Most of the research that exists on ADHD focuses on children with the disorder. But there is more and more research being done on adults with the disorder. A recent study of self-reported symptoms of ADHD by college students showed that 10.3% of students who were never diagnosed with ADHD experienced high levels of ADHD symptoms (Garnier-Dykstra et. al, 2010). The study acknowledges the fact that one-third to one-half of children diagnosed with ADHD experience symptoms that persist into adulthood Garnier-Dykstra et. al, 2010). But the researchers’ wanted to determine the prevalence of significant symptoms of ADHD in those who were never diagnosed with the disorder.

Their findings, that 10.3% of those surveyed had high levels of symptoms, suggests that more study is needed in the area of adult ADHD. It also highlights the importance of discussing and studying the DSM-IV’s diagnostic criteria that at least some symptoms of ADHD must have been present before the age of 7 years. This is something that Brown highlights in his article, stating that no empiric justification for this stipulation has ever been established (Brown, 2009). Perhaps there is some value in studying whether or not symptoms of ADHD can actually become more acute as an individual gets older. Perhaps the symptoms exist before age 7, but are not as pronounced. Brown makes the critical point that the cognitive functions impaired in ADHD are among the slowest brain functions to fully mature. He goes on to state that brain functions that provide infrastructure for executive functions do not fully come on line until the late teens or early 20s. For some affected individuals, impairments of ADHD may not be noticeable until they are challenged with increased demands for self-management typically not presented until late adolescence or early adulthood (Brown, 2009). This point, while expressing a well-understood concept of development, goes against common diagnostic practice.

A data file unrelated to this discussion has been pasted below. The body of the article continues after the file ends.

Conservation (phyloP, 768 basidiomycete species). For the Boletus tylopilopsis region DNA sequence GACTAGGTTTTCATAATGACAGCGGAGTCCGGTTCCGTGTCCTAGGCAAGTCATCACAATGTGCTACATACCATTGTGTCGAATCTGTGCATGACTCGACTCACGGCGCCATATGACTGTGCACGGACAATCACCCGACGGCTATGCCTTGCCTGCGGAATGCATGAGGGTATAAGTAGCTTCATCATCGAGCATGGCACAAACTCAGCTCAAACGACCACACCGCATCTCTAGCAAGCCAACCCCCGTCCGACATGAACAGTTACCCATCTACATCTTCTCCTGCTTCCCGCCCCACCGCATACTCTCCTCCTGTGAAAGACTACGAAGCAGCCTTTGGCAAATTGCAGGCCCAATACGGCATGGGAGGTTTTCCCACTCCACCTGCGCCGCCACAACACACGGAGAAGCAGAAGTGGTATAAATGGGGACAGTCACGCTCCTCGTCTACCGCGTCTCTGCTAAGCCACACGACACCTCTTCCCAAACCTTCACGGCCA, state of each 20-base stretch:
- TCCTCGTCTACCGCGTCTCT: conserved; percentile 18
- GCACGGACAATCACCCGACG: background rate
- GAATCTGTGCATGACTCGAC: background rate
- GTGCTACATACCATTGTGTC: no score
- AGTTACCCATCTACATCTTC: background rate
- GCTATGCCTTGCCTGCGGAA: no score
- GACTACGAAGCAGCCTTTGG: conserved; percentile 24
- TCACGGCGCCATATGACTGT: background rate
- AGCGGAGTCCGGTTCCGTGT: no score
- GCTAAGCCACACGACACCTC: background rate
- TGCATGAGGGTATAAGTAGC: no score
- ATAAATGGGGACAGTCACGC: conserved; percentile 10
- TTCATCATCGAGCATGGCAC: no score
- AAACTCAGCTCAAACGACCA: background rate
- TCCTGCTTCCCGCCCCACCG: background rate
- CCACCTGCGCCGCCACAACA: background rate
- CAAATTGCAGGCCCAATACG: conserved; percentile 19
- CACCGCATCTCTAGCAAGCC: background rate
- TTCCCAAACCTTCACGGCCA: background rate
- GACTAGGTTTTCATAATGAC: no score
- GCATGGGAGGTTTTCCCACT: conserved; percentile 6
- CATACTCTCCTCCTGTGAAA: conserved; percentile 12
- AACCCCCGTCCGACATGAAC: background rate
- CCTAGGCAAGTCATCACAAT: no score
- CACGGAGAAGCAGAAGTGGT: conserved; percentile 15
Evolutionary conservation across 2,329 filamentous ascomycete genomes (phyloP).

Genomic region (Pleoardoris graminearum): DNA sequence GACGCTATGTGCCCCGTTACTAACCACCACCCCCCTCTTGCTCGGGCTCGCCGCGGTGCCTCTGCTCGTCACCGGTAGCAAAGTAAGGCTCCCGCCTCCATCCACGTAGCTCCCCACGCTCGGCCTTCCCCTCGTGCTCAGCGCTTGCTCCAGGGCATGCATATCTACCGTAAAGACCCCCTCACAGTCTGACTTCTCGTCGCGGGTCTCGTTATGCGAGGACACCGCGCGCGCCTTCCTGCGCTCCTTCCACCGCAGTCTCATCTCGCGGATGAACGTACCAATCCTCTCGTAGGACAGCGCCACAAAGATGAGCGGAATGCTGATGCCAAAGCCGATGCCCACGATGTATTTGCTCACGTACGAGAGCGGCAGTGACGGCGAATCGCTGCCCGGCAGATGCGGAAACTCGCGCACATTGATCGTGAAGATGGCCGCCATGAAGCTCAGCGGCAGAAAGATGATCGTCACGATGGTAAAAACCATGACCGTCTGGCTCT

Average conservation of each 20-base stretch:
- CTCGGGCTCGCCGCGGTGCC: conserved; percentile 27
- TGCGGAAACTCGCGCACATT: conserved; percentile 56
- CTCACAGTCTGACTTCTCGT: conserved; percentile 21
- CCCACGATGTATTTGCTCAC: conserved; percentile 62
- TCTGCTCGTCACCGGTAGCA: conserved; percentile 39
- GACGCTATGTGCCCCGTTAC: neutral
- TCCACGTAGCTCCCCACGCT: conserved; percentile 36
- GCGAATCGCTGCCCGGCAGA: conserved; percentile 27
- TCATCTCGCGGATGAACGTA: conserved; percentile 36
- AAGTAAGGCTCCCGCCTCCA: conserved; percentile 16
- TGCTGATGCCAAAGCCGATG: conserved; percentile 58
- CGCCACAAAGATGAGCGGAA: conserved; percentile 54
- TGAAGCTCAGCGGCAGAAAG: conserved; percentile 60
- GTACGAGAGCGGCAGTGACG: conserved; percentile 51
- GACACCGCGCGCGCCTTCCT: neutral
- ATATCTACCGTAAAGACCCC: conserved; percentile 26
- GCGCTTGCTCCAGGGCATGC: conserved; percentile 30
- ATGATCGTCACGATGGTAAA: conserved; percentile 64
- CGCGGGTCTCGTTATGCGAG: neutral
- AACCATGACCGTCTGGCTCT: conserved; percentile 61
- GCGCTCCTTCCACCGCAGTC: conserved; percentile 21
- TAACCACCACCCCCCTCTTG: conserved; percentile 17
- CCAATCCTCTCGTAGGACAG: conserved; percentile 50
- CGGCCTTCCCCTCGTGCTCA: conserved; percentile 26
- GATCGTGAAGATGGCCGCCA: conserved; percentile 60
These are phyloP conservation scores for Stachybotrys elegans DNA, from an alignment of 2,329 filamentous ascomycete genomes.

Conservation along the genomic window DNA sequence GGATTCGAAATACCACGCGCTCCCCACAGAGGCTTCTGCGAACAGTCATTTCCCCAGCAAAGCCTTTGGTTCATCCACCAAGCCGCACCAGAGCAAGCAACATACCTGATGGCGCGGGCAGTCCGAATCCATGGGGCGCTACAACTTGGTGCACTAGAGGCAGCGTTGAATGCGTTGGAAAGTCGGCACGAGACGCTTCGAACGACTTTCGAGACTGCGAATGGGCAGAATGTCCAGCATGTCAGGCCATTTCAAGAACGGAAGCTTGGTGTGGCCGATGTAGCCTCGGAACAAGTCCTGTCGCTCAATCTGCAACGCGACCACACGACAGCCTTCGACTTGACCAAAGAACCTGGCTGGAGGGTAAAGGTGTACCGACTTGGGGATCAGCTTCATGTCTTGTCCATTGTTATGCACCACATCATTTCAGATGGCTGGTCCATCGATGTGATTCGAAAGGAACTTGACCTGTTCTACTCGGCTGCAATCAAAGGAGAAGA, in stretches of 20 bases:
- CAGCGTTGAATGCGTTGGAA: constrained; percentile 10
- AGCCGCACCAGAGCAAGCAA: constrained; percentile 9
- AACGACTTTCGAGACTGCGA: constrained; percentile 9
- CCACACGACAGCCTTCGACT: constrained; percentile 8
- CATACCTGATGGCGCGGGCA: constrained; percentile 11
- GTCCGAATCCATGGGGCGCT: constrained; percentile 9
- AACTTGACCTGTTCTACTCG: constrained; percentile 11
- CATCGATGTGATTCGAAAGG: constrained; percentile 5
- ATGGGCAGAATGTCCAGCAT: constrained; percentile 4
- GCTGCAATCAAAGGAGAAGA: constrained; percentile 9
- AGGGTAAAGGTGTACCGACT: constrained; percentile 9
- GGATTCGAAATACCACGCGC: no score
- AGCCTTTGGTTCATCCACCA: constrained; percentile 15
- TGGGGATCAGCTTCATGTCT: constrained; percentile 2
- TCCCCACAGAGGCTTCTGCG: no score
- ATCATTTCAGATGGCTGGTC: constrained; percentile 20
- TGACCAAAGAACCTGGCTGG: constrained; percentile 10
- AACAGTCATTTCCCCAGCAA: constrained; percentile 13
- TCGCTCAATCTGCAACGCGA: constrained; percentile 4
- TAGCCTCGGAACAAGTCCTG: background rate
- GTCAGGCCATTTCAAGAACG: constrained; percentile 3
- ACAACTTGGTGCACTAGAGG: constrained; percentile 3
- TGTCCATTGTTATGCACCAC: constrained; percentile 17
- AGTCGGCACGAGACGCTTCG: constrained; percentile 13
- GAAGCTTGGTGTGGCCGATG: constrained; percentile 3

It is easy to see that an individual could struggle all through grade-school and still get by. But when the demands for performance increase, these individuals may reach out for help or search for answers. At this point, they may not remember their symptoms being so severe when they were children. But regardless, they should still be considered for diagnosis of ADHD if they are found to fit the other criteria.


References:


Barbaresi, W;, Katusic, S;, Colligan, R;, Weaver, A., & Jacobsen, S. (2007). Long-term school outcomes for children with attention-deficit/hyperactivity disorder: A population-based perspective, Journal of Developmental and Behavioral Pediatrics, 265-273.

Barkley, Russell A., (1997). ADHD and the Nature of Self Control, 4-6. New York, New York.

Brown, Thomas E. (2009). ADD/ADHD and Impaired Executive Function in Clinical Practice. Current Attention Disorder Reports, 37-41.

Brown TE: Attention Deficit Disorder: The Unfocused Mind in Children and Adults. New Haven, CT: Yale University Press; 2005.

Barbaresi, W;, Katusic, S;, Colligan, R;, Weaver, A., & Jacobsen, S. (2007). Long-term school outcomes for children with attention-deficit/hyperactivity disorder: A population-based perspective, Journal of Developmental and Behavioral Pediatrics, 265-273.

DeNisco, S., Tiago, C., & Kravitz, C. (2005). Evaluation and treatment of pediatric ADHD. The Nurse Practitioner, 14-30.

Garnier-Dykstra, Laura M., Pinchevsky, G., Caldeira, K., Vincent, K., & Arria, A. (2010). Self-reported Adult Attention-Deficit/Hyperactivity Disorder Symptoms Among College Students. Journal of American College Health 133-136.

Salmeron, Patricia A. (2009). Childhood and adolescent attention-deficit hyperactivity disorder: Diagnosis, clinical practice guidelines, and social implications. Journal of the American Academy of Nurse Practitioners, 488-495.

Stahr, Brenna, Cushing, D., Lane, K., & Fox, J., (2006). Efficacy of a Function-Based Intervention in Decreasing Off-Task Behavior Exhibited by a Student With ADHD. Journal of Positive Behavior Interventions, 201-211.

Wolraich, M., Wibbelsman, C., Brown, T., Evans, S., Gotlieb, E., Knight, J., et al. (2005). Attention-deficit/hyperactivity disorder among adolescents: A review of the diagnosis, treatment, and clinical implications. Pediatrics, 1734-1746.